Home grown food – Herbs
- Most herbs become dormant in winter, but a few can still be grown to flavour your meals!
- You can force mint into new growth if you pot up a few roots and keep the pot in a warm and light position. No reason to stop having fresh mint tea just because it's winter! It's best to split up older plants and re-pot a young piece from around the edge. Throw the older bits away.
- Supermarket bought basil plants soon struggle in the kitchen, but potted on into fresh compost and put on the brightest windowsill you may find they take on a new lease of life!
- Sow coriander, basil and mustard and cress seeds on a tray lined with kitchen paper roll. Keep it moist at all times, and you'll soon have micro-leaves for your sandwiches or to garnish a plate.
Greenhouse, Polytunnel and Conservatories
- Insulate greenhouses with bubble polythene. A layer of this can lift the temperature by a few critical degrees to keep the frost out and can save up to a third of the fuel costs of a heated greenhouse.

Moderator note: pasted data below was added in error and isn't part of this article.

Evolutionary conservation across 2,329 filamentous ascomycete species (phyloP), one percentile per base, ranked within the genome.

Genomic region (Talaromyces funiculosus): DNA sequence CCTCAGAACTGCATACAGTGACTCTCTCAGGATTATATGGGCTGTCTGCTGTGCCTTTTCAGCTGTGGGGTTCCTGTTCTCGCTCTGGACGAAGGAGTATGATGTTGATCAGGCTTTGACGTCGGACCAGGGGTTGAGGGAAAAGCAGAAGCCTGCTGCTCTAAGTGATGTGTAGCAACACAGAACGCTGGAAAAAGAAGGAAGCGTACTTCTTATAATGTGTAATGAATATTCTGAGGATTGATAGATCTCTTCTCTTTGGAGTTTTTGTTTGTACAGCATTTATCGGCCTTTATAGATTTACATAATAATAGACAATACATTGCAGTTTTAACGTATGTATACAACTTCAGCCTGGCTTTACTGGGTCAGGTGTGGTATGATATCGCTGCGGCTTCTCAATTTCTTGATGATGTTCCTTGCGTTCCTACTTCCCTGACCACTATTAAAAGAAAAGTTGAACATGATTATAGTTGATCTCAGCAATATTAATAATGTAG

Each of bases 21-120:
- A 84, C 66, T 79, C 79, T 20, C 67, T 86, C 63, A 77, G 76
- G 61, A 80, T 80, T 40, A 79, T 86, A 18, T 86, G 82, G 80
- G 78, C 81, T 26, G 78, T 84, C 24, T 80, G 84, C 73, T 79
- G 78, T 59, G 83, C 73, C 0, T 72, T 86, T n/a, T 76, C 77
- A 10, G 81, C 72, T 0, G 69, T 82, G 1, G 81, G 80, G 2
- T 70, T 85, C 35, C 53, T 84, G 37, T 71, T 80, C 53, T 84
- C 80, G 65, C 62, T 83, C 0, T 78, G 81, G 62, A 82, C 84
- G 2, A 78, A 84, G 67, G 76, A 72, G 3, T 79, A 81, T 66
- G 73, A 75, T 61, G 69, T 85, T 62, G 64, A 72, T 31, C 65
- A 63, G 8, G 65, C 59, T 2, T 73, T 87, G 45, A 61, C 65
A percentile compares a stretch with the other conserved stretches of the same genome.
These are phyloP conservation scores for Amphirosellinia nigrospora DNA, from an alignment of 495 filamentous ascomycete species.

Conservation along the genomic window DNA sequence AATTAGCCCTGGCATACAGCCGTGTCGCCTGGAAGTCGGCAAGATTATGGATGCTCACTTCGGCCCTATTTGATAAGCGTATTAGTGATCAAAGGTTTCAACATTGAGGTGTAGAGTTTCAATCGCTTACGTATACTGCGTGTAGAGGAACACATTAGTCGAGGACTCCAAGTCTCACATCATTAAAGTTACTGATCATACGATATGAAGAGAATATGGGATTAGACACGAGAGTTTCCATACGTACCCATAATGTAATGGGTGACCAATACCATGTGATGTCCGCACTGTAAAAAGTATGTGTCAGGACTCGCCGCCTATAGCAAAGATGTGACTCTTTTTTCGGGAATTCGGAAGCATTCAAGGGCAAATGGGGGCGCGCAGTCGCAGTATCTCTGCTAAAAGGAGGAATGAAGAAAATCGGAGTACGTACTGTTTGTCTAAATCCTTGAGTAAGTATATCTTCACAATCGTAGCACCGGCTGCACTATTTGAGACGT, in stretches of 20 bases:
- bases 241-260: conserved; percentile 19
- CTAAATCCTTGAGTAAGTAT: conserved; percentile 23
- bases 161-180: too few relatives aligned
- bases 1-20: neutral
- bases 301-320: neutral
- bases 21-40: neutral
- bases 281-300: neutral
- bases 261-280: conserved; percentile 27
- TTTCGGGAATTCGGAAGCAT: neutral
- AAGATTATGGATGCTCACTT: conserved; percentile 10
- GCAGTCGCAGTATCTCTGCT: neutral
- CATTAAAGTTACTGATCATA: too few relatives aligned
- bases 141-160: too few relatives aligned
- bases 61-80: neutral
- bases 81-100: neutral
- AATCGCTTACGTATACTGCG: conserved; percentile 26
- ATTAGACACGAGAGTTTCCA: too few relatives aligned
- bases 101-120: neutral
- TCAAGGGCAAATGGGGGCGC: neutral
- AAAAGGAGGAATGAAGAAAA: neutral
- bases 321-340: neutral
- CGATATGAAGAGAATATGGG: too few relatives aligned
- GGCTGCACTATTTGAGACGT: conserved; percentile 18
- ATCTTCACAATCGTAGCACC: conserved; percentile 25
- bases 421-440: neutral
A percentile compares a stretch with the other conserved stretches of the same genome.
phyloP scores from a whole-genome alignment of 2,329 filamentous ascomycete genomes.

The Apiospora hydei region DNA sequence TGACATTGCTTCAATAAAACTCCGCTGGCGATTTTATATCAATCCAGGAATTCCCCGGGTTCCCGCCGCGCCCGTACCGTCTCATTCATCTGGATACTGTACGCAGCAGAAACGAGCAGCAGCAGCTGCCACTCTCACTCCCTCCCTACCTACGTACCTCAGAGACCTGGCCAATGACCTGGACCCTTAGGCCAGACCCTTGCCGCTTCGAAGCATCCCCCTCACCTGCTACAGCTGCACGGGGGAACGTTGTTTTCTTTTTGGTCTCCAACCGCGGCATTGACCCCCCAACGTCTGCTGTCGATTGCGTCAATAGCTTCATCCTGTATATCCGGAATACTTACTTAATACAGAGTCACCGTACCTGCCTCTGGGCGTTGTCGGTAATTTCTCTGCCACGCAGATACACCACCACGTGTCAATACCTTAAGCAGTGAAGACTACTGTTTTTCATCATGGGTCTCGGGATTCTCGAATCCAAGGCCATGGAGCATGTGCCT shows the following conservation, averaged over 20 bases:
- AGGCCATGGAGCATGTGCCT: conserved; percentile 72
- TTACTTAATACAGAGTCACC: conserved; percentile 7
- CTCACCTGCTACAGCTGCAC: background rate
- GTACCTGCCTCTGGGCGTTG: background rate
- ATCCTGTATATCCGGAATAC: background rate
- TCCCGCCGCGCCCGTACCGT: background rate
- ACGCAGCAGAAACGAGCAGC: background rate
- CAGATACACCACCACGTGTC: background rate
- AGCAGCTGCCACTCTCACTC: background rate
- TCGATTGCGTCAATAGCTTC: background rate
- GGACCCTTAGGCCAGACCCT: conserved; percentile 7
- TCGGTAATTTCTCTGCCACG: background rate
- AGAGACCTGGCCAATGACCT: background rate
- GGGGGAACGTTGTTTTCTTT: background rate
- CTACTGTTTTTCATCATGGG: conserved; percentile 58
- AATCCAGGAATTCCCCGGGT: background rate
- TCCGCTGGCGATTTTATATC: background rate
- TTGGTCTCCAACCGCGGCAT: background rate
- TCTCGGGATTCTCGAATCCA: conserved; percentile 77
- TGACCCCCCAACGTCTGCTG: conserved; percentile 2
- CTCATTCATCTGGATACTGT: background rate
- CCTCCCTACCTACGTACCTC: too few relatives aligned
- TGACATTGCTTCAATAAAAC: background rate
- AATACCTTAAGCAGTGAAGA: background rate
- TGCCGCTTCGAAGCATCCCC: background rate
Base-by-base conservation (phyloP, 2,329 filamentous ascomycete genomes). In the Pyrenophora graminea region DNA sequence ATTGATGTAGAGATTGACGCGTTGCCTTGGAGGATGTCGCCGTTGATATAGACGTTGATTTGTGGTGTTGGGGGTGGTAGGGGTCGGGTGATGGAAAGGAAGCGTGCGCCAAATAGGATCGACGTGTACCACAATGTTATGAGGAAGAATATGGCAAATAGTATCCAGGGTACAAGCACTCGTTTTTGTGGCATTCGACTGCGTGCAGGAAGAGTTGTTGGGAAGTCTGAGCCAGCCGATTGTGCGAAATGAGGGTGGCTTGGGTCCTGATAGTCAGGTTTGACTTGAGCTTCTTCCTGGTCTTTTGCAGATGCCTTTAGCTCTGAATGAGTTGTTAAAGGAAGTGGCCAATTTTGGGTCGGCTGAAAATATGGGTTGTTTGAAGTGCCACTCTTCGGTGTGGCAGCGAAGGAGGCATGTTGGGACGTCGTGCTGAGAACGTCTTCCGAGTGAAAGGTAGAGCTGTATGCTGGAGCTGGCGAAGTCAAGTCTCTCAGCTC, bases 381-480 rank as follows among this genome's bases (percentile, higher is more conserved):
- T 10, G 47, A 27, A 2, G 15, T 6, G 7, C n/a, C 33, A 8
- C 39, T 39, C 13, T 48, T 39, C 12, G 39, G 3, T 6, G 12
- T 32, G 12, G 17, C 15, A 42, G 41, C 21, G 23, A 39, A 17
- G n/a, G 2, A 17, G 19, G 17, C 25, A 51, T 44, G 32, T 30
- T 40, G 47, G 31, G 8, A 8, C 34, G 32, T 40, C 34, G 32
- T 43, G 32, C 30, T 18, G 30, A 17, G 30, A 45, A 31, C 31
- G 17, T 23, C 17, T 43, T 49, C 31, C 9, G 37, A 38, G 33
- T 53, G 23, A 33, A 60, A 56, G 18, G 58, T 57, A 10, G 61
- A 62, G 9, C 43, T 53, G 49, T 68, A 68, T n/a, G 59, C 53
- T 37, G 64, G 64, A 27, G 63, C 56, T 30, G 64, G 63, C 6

- Open the ventilators a little on mild days to encourage good air circulation and minimise disease spread.
- Wash the glass down with Jeyes Multipurpose Disinfectant and Cleaner to allow as much light in as possible.
- Watch out for any mice that might move inside at this time of year!
Flower Border and Pot Tips
- Move planted pots closer together so that they protect one another in cold weather.
- Remove saucers from underneath pots, and ensure excess water can escape through the drainage holes by standing them on pot feet or tiles.
- Protect tender alpine and succulent plants from the cold and wet with a sheet of glass or a garden cloche. In the wild, many of these plants are protected from the cold and wet by several feet of snow.
- Some plants can be protected in winter by their leaves. Giant rhubarb (Gunnera) can be protected by cutting off its leaves and inverting them onto the growing point.
- If you haven’t done it already, trim the dead flower heads off summer and autumn flowering heathers. A pair of sharp shears will be suitable for this. Trim a little off the shoot tips as this will keep the plants compact.